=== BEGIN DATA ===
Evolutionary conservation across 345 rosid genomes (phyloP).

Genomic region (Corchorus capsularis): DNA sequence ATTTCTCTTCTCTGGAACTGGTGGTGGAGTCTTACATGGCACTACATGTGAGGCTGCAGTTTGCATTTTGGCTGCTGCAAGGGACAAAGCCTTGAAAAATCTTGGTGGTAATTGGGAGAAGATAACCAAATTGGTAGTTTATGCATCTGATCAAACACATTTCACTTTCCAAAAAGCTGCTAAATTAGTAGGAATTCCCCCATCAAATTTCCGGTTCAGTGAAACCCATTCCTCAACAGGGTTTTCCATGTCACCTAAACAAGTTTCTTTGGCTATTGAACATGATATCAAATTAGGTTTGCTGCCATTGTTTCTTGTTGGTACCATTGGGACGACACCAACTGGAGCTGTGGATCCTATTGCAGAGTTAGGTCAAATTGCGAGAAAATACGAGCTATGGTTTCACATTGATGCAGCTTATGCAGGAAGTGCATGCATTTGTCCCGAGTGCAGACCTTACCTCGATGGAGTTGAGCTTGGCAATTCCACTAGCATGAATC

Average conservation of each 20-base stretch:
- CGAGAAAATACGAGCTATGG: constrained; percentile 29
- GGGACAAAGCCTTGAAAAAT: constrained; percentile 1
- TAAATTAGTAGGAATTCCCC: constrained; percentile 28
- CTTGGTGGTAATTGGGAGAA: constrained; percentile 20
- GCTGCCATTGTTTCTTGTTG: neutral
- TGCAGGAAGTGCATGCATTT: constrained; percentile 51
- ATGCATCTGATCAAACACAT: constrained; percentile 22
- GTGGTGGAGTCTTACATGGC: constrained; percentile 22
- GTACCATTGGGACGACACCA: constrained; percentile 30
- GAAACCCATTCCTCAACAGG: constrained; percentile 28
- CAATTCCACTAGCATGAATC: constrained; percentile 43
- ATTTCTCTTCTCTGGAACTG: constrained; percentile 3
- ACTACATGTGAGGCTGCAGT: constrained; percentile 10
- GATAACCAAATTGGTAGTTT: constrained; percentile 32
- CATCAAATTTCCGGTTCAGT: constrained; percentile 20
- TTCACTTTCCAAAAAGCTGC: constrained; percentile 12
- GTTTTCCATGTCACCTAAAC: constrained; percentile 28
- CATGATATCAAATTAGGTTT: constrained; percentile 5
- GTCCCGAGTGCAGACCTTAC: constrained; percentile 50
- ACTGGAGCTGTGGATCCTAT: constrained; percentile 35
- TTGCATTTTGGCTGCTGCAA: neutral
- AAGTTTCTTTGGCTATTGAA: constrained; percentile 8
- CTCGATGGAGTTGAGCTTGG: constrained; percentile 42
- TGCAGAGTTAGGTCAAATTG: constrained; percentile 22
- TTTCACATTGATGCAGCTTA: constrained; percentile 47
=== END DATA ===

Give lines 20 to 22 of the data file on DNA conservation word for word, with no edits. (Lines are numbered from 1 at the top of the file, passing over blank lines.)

- GTTTTCCATGTCACCTAAAC: constrained; percentile 28
- CATGATATCAAATTAGGTTT: constrained; percentile 5
- GTCCCGAGTGCAGACCTTAC: constrained; percentile 50